Records of the Frost family in the All Galicia Database

There are currently 756 records for the surname Frost (including soundalike names and spelling variants) in the All Galicia Database (the AGD), Gesher Galicia's free searchable collection of genealogical and historical records from the former Austro-Hungarian province of Galicia, which is now eastern Poland and western Ukraine. Here is a sampling of some of the results you can find there:

  • Jakob STEINFINK, son of Simel Daniel STEINFINK and Hinde FRUCHT
    birth record from Fond 424 Jewish Births (various towns), part 2 (1890-1911)
  • Ascher FREUD
    census record from Brody Jewish Census (1850-1857)
  • Malke Nelie FREUD
    census record from Brody Jewish Census (1850-1857)
  • Chaje Sare FREUD
    census record from Brody Jewish Census (1850-1857)
  • Israel Moses FREUD
    census record from Brody Jewish Census (1850-1857)
  • Aaron FREUD
    census record from Brody Jewish Census (1850-1857)
  • Aron Leib JÄGER
    birth record from Austrian Ministry of Interior - Certification of Vital Records (1903-1918)
  • Rachel JÄGER
    birth record from Austrian Ministry of Interior - Certification of Vital Records (1903-1918)
  • Hinda JÄGER
    birth record from Austrian Ministry of Interior - Certification of Vital Records (1903-1918)
  • Benjamin FROSCH
    tax record from Brzeżany Jewish Taxpayers (1936)

Search the All Galicia Database to see the full information available for all 756 records. The AGD is updated with new records every few months, so check back often to see the latest results.

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Records of the Frost family in Logan Kleinwaks' Genealogy Indexer website

There are 192 search results for the surname Frost at Logan Kleinwaks' Genealogy Indexer website, a few of which are listed below. Note that results listed below are limited to purely Galician sources, such as telephone and business directories from Galician cities, or school records, but they do not include the many other sources available on his website that span all of pre-war Poland. You may need the free .DjVu web browser plugin to view these files.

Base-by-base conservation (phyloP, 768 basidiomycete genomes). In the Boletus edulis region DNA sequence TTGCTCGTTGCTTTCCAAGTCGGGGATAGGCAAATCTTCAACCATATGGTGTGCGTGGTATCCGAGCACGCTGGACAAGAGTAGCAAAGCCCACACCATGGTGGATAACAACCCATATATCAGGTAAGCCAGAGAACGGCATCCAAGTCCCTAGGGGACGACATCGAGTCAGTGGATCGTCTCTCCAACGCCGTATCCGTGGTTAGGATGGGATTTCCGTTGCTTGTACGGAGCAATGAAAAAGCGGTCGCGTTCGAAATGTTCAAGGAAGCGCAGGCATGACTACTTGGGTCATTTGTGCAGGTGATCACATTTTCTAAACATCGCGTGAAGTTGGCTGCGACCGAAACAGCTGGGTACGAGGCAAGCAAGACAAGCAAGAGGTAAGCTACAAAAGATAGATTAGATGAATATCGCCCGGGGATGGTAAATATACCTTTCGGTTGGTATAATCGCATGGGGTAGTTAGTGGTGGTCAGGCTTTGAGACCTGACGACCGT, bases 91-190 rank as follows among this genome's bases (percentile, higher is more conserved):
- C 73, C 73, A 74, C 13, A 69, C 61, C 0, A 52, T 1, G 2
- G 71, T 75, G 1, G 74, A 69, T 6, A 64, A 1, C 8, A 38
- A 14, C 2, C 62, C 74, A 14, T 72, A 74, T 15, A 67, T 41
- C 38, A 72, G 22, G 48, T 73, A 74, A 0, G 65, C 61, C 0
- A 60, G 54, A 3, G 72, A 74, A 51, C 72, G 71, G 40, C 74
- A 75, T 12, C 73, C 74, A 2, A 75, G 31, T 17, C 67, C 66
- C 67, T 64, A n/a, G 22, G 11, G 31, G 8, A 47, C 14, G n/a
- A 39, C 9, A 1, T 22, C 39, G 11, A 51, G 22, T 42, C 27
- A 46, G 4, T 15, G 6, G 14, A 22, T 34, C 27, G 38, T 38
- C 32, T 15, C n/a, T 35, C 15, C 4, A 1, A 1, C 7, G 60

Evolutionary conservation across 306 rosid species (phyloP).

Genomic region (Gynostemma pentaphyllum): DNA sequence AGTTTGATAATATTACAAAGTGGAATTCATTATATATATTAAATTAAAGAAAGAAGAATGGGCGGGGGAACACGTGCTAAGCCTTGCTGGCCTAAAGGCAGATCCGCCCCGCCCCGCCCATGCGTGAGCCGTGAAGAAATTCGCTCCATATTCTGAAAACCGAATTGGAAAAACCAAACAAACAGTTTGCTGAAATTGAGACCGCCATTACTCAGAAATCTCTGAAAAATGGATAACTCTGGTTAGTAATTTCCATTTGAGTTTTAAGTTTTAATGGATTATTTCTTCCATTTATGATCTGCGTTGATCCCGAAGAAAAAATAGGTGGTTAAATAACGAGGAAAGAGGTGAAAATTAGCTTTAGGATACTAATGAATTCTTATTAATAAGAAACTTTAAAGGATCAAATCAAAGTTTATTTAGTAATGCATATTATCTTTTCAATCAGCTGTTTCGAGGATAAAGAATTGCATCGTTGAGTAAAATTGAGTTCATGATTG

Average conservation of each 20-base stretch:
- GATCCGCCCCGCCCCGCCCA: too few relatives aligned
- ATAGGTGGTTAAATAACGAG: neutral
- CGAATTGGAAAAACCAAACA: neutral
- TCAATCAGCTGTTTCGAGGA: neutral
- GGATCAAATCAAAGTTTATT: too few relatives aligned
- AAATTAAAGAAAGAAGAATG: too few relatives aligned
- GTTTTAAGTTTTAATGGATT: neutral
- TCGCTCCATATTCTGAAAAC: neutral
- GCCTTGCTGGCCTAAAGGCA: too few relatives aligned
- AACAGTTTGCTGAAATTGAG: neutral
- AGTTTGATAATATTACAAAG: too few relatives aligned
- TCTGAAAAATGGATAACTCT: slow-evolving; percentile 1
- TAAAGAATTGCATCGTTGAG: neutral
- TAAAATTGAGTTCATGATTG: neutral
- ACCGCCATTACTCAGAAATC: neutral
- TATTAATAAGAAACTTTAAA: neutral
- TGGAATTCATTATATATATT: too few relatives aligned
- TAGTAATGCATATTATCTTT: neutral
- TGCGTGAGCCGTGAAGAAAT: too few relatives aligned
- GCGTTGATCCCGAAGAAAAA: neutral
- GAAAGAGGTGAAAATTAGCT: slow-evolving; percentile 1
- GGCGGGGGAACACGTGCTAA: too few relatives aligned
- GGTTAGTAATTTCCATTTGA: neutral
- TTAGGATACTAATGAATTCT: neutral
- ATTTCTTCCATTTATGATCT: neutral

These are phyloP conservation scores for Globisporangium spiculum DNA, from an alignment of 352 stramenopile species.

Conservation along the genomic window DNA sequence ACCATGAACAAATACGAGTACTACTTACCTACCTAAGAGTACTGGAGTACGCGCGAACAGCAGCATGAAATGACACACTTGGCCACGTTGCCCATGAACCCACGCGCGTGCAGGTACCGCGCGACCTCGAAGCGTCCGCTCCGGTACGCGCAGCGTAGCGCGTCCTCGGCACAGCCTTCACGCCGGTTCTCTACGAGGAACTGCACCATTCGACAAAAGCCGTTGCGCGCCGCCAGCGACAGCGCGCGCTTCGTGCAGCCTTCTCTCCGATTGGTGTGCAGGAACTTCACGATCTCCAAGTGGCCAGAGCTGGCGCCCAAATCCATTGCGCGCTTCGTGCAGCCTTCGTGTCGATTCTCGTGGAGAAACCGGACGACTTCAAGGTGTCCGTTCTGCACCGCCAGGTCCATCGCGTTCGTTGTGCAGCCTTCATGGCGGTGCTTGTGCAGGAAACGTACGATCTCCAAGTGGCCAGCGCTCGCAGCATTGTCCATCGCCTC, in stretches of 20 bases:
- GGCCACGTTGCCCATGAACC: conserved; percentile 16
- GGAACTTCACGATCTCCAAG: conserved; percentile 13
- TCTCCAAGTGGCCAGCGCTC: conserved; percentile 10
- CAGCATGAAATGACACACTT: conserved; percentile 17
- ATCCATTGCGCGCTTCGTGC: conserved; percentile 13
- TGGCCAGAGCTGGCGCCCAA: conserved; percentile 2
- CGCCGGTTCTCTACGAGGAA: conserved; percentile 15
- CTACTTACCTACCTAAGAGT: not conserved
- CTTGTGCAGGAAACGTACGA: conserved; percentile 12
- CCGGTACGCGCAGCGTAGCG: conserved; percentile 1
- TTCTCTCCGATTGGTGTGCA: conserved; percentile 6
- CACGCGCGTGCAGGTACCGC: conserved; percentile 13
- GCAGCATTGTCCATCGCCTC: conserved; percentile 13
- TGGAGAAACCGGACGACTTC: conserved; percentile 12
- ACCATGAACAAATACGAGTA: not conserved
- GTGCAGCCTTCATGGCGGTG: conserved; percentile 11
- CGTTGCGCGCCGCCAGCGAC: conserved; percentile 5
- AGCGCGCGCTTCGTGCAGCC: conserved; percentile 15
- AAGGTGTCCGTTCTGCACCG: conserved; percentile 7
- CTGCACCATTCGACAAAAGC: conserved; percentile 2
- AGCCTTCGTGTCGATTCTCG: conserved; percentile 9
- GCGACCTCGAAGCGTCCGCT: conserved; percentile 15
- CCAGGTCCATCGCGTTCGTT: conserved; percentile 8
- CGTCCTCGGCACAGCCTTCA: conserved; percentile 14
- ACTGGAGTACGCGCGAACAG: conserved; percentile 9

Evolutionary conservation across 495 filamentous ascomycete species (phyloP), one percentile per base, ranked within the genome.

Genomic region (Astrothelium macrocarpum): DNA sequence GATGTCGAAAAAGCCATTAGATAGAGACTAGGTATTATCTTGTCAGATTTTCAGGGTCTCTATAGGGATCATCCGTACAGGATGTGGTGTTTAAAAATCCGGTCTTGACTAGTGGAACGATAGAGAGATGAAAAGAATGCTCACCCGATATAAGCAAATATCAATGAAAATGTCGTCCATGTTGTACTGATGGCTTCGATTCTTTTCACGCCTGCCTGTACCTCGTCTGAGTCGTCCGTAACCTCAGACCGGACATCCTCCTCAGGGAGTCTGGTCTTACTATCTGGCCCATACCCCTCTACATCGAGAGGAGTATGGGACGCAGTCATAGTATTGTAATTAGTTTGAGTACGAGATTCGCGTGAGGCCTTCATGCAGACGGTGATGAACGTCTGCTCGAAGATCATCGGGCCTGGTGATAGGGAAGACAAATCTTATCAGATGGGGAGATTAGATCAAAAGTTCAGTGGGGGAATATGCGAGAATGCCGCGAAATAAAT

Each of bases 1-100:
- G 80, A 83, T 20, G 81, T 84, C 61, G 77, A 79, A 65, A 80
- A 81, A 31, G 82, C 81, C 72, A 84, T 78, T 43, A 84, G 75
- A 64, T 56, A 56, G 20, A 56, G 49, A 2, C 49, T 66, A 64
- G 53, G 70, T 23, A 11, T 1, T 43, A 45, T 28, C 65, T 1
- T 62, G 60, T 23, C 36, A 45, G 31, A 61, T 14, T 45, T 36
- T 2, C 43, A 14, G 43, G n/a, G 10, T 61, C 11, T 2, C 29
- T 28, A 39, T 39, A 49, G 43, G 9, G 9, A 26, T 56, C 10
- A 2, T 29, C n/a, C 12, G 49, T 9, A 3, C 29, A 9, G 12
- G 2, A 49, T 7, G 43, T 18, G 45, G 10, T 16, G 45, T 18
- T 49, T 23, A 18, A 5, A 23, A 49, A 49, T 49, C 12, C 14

• Brzozow Yizkor Book (1984), image 503 {y94}
    ... the "Gvurah" (might) of the Grandfathers. In this respect my "Zajde" was no exception. In the steam bath my Grandfather would climb to the highest step in tht bath and from there call to the bathkeeper, Shmuel Zajnvel, "please pour one more pail of hot water on the stones because it is cold here." Shmuel Zajnvel gave my "Zajde" the answer, "it looks as if there is a frost in hell..." In conclusion I would like to devote a few lines MAX WILNER In 1908 Max went to his father in America, there to study for 6 months in public school and then to work in a tailor’s workshop. His cousin, who made a living raising the curtain in the "Vaudeville" theatre, used to take him behind the scenes and in this way he got the chance to act as a policeman He was born to Hassidic parents ...
  • Brzozow Yizkor Book (1984), image 532 {y94}
    ... a great din fills the air. Human voices combine with the neighing of horses, the mooing of cows and the clucking of hens. Part of the square is filled with tripods covered with boards that are joined and tied together and hung with laborers’ boots made of coarse, rough leather with iron cast heels. These are sold by the gentile shoemakers of the poverty-stricken farms in the "Borkowka" and the "Yakliss", the outskirts of the shtetl. Improvised peddler’s booths surround the regular stores, selling haberdashery, toys and cheap fabrics. During the winter, the pcddler-women sit outside in the snow and the biting frost, huddled up in all the